It’s not often you hear a respected businessman say he took a cue from drug dealers in marketing his latest product.

But Derek Volk, CEO of Volk Packaging, a manufacturer of boxes and packing materials in Biddeford, said it was exactly the right approach in getting Super Shield, a waterproof corrugated box his company makes, into the market.

“You give them the product for free and then they’re hooked and then you go back and make the sale,” said Volk, chuckling over the reference. “It totally worked for us.”

The box, developed by Volk using research from the Gulf of Maine Institute and a Canadian paper company, is designed to replace waxed boxes commonly used to transport food products.

Volk said the Super Shield boxes are being used by several of his clients, including Cape Seafoods, Inland Seafood and Cozy Harbor Seafood, to transport lobsters and other seafood. The boxes are designed to retain their strength no matter how wet they become.

And they appeal to companies adopting sustainable practices. The Super Shield boxes are 100 percent recyclable, giving them a market advantage over waxed boxes, which have to be separated from conventional cardboard in the recycling stream, he said.

The company did its beta testing and sampling last year. Volk said he expects the Super Shield boxes will provide about 10 percent of the company’s revenue this year, and he sees even greater growth as its reputation for sustainability and durability spreads.

“We spent three years working on it – there was a lot of trial and error,” he said. “But the (market) reaction’s been great.”

PAPER ON A CUSTOMIZED SCALE

NEPW Logistics, a shipping and supply chain company that has operations around the state, is unveiling its fourth paper converter machine in Scarborough later this month.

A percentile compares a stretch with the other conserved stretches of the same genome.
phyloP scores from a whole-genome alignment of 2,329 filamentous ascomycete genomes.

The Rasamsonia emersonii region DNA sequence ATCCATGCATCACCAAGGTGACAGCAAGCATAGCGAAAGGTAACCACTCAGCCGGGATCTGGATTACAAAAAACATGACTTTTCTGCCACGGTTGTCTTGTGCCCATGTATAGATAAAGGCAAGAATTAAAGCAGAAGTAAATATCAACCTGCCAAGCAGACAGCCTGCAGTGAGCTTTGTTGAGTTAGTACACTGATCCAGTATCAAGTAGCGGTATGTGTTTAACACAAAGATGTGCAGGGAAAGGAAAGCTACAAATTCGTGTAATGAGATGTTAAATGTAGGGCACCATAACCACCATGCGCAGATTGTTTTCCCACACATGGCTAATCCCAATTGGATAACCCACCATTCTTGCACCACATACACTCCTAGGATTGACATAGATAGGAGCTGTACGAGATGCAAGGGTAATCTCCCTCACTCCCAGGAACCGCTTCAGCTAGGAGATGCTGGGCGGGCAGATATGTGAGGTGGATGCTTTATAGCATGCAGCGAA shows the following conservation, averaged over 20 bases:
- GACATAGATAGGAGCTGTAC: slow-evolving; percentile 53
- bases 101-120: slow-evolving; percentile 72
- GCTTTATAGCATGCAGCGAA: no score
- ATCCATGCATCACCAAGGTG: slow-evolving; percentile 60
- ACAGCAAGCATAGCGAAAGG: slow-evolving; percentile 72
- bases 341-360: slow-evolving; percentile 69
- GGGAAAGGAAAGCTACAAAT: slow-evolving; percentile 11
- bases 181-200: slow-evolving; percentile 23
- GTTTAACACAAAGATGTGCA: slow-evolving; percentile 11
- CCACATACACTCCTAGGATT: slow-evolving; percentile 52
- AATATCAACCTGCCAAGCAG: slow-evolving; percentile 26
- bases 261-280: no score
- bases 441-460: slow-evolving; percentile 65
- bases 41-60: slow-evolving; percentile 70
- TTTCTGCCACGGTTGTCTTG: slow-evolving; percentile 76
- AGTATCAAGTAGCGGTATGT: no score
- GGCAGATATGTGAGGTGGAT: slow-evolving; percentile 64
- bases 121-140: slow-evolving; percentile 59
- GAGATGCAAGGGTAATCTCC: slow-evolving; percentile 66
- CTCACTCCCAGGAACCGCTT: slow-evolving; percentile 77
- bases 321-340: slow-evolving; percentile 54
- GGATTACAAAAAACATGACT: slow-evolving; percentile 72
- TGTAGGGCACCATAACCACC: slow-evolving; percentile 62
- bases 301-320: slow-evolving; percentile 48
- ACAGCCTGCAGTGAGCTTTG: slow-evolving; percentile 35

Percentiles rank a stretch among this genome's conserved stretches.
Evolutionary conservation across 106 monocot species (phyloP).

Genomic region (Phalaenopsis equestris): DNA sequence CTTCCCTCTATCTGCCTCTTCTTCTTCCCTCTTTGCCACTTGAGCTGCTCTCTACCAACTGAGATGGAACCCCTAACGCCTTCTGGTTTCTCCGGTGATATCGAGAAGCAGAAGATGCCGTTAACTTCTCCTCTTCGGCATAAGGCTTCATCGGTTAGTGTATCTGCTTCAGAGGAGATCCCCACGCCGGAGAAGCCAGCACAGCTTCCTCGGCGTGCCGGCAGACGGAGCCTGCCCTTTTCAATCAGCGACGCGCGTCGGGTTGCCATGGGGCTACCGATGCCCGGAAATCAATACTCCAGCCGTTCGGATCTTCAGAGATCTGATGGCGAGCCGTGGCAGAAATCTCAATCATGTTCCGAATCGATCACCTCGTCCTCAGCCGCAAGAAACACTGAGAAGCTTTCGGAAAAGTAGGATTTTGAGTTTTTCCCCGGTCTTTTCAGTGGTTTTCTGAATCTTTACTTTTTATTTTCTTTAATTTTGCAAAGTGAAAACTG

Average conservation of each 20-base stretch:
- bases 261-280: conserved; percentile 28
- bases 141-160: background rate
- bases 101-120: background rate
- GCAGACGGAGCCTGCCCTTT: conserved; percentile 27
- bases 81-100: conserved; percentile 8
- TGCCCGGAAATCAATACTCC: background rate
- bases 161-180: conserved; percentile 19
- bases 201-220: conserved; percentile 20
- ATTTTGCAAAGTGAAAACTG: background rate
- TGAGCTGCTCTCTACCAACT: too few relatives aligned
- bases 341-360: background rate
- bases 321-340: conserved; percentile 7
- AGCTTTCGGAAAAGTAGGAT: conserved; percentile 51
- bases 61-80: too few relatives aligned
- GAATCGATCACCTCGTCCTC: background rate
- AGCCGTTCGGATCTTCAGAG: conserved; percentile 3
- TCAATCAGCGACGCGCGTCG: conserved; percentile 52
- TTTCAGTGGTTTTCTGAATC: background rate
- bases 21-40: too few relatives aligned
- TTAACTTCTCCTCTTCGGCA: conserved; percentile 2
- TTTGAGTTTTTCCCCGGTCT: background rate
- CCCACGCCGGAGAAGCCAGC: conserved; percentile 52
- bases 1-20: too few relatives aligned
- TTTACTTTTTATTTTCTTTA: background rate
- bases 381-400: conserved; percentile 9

The machine takes paper made in local mills and converts it into sizes commonly used by businesses and consumers.

“With the complexity of the printing world these days, printers and presses are requesting smaller and smaller sizes as well as smaller orders in general,” Dana Hanson, NEPW’s general manager, said in an email. “We take paper that is produced at the mill and convert the paper on our machines to smaller widths and diameters to meet their customer specifications.”

This value-added service started in the 1990s with Northeast Paper Services founder Ralph Carpenter and one piece of converting equipment. The service took off, prompting the installation of a second converter, which, like its predecessor, ran 24/7. Carpenter sold the business in 2009 to NEPW Logistics, in part because the bigger company had the resources to install a third paper converter. Hanson said the company is already looking to install a fifth machine.

“We are, as some have termed it, the ‘hidden secret’ in Maine that gives the mills an advantage to supply product to their customers in a timely manner with sizes of paper that are not produced efficiently at the mills,” he said.

The company is hosting an open house on July 22 to show the fourth paper converter in action to its paper mill clients.

CONNECTING WITH COMMUNITY

I was sad to hear of Jim Costello Sr.’s passing last week.

I worked at the Sun Journal for 22 years, nine as managing editor, and Jim was a great guy. Not only was he an astute businessman (savvy management through three generations of Costellos left the company without debt, which allowed it to make heavy investments in modernizing its printing and mailroom operations back in the early 2000s), but he had a fierce sense of community.

That’s probably best reflected in his five children, all of whom are involved in the company and serve on multiple boards and associations in the Greater Lewiston-Auburn community.

Jim thought if you operated a business in a particular community, you had an obligation to do more than just sell products or services to it. You needed to be invested in its well-being, and that meant rolling up your shirt-sleeves and lending a hand.

It’s a legacy already embraced by the fourth generation of Costellos and likely to be passed on to the next.

Carol Coultas, business editor, can be contacted at 791-6460 or at:

[email protected]


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